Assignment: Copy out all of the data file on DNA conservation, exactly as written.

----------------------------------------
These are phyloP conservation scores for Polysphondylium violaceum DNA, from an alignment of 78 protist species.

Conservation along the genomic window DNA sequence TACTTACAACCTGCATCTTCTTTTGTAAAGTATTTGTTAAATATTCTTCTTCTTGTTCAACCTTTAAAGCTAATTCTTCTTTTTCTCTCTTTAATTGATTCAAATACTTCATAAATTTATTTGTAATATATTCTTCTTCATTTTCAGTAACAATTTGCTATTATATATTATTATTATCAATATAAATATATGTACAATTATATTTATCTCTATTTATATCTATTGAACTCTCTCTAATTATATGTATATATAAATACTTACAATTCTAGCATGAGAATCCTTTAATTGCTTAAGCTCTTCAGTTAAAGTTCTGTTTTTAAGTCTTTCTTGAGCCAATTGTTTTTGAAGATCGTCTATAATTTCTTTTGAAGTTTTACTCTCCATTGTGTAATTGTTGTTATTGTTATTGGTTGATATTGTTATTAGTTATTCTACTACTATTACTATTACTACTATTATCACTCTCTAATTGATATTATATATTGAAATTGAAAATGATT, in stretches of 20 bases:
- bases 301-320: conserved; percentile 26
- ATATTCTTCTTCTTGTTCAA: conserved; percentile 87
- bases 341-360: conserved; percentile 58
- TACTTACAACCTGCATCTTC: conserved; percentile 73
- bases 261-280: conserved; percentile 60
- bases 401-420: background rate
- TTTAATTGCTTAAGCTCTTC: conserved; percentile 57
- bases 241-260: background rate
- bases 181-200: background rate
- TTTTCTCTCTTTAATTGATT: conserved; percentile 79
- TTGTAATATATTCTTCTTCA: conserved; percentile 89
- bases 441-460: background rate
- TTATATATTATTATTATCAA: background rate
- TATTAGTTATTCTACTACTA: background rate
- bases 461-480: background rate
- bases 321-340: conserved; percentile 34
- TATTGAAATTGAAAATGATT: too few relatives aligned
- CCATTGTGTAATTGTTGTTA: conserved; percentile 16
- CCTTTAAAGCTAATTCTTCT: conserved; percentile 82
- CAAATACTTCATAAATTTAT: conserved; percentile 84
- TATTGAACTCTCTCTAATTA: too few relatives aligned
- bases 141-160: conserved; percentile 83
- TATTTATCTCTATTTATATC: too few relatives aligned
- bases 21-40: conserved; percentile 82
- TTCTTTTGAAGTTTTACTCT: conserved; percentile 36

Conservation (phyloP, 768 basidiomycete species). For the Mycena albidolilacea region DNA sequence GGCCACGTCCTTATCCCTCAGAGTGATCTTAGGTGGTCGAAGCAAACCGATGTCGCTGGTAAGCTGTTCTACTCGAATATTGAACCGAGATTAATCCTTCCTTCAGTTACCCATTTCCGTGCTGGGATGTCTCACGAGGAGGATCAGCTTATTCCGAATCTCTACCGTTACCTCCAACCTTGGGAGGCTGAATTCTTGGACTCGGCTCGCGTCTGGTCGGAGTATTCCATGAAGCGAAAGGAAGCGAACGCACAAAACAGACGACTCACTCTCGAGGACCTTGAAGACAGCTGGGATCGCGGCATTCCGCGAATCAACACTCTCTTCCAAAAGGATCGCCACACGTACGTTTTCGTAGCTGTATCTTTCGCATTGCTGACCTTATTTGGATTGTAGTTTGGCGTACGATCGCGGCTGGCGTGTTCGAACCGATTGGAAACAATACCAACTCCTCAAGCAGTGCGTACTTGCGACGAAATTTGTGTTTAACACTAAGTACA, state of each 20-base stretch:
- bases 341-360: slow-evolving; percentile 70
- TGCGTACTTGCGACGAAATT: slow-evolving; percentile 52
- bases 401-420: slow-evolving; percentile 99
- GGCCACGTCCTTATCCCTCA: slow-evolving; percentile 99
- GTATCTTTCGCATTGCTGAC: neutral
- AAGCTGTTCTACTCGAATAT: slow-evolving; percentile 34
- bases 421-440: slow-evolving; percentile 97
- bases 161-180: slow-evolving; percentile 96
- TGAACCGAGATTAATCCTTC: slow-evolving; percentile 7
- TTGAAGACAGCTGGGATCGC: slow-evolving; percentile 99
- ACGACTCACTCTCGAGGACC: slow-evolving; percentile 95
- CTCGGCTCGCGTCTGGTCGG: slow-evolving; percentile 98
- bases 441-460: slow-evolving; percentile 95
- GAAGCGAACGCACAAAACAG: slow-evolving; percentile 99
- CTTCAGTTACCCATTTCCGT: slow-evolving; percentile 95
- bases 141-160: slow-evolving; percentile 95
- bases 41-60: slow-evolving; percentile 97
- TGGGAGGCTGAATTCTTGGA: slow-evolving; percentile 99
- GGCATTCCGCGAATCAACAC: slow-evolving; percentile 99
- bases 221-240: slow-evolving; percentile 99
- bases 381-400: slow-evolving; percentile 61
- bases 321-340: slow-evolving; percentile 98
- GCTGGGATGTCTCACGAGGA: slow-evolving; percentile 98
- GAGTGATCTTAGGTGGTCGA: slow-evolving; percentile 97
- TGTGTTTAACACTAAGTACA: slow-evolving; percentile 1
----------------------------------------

These are phyloP conservation scores for Polysphondylium violaceum DNA, from an alignment of 78 protist species.

Conservation along the genomic window DNA sequence TACTTACAACCTGCATCTTCTTTTGTAAAGTATTTGTTAAATATTCTTCTTCTTGTTCAACCTTTAAAGCTAATTCTTCTTTTTCTCTCTTTAATTGATTCAAATACTTCATAAATTTATTTGTAATATATTCTTCTTCATTTTCAGTAACAATTTGCTATTATATATTATTATTATCAATATAAATATATGTACAATTATATTTATCTCTATTTATATCTATTGAACTCTCTCTAATTATATGTATATATAAATACTTACAATTCTAGCATGAGAATCCTTTAATTGCTTAAGCTCTTCAGTTAAAGTTCTGTTTTTAAGTCTTTCTTGAGCCAATTGTTTTTGAAGATCGTCTATAATTTCTTTTGAAGTTTTACTCTCCATTGTGTAATTGTTGTTATTGTTATTGGTTGATATTGTTATTAGTTATTCTACTACTATTACTATTACTACTATTATCACTCTCTAATTGATATTATATATTGAAATTGAAAATGATT, in stretches of 20 bases:
- bases 301-320: conserved; percentile 26
- ATATTCTTCTTCTTGTTCAA: conserved; percentile 87
- bases 341-360: conserved; percentile 58
- TACTTACAACCTGCATCTTC: conserved; percentile 73
- bases 261-280: conserved; percentile 60
- bases 401-420: background rate
- TTTAATTGCTTAAGCTCTTC: conserved; percentile 57
- bases 241-260: background rate
- bases 181-200: background rate
- TTTTCTCTCTTTAATTGATT: conserved; percentile 79
- TTGTAATATATTCTTCTTCA: conserved; percentile 89
- bases 441-460: background rate
- TTATATATTATTATTATCAA: background rate
- TATTAGTTATTCTACTACTA: background rate
- bases 461-480: background rate
- bases 321-340: conserved; percentile 34
- TATTGAAATTGAAAATGATT: too few relatives aligned
- CCATTGTGTAATTGTTGTTA: conserved; percentile 16
- CCTTTAAAGCTAATTCTTCT: conserved; percentile 82
- CAAATACTTCATAAATTTAT: conserved; percentile 84
- TATTGAACTCTCTCTAATTA: too few relatives aligned
- bases 141-160: conserved; percentile 83
- TATTTATCTCTATTTATATC: too few relatives aligned
- bases 21-40: conserved; percentile 82
- TTCTTTTGAAGTTTTACTCT: conserved; percentile 36

Conservation (phyloP, 768 basidiomycete species). For the Mycena albidolilacea region DNA sequence GGCCACGTCCTTATCCCTCAGAGTGATCTTAGGTGGTCGAAGCAAACCGATGTCGCTGGTAAGCTGTTCTACTCGAATATTGAACCGAGATTAATCCTTCCTTCAGTTACCCATTTCCGTGCTGGGATGTCTCACGAGGAGGATCAGCTTATTCCGAATCTCTACCGTTACCTCCAACCTTGGGAGGCTGAATTCTTGGACTCGGCTCGCGTCTGGTCGGAGTATTCCATGAAGCGAAAGGAAGCGAACGCACAAAACAGACGACTCACTCTCGAGGACCTTGAAGACAGCTGGGATCGCGGCATTCCGCGAATCAACACTCTCTTCCAAAAGGATCGCCACACGTACGTTTTCGTAGCTGTATCTTTCGCATTGCTGACCTTATTTGGATTGTAGTTTGGCGTACGATCGCGGCTGGCGTGTTCGAACCGATTGGAAACAATACCAACTCCTCAAGCAGTGCGTACTTGCGACGAAATTTGTGTTTAACACTAAGTACA, state of each 20-base stretch:
- bases 341-360: slow-evolving; percentile 70
- TGCGTACTTGCGACGAAATT: slow-evolving; percentile 52
- bases 401-420: slow-evolving; percentile 99
- GGCCACGTCCTTATCCCTCA: slow-evolving; percentile 99
- GTATCTTTCGCATTGCTGAC: neutral
- AAGCTGTTCTACTCGAATAT: slow-evolving; percentile 34
- bases 421-440: slow-evolving; percentile 97
- bases 161-180: slow-evolving; percentile 96
- TGAACCGAGATTAATCCTTC: slow-evolving; percentile 7
- TTGAAGACAGCTGGGATCGC: slow-evolving; percentile 99
- ACGACTCACTCTCGAGGACC: slow-evolving; percentile 95
- CTCGGCTCGCGTCTGGTCGG: slow-evolving; percentile 98
- bases 441-460: slow-evolving; percentile 95
- GAAGCGAACGCACAAAACAG: slow-evolving; percentile 99
- CTTCAGTTACCCATTTCCGT: slow-evolving; percentile 95
- bases 141-160: slow-evolving; percentile 95
- bases 41-60: slow-evolving; percentile 97
- TGGGAGGCTGAATTCTTGGA: slow-evolving; percentile 99
- GGCATTCCGCGAATCAACAC: slow-evolving; percentile 99
- bases 221-240: slow-evolving; percentile 99
- bases 381-400: slow-evolving; percentile 61
- bases 321-340: slow-evolving; percentile 98
- GCTGGGATGTCTCACGAGGA: slow-evolving; percentile 98
- GAGTGATCTTAGGTGGTCGA: slow-evolving; percentile 97
- TGTGTTTAACACTAAGTACA: slow-evolving; percentile 1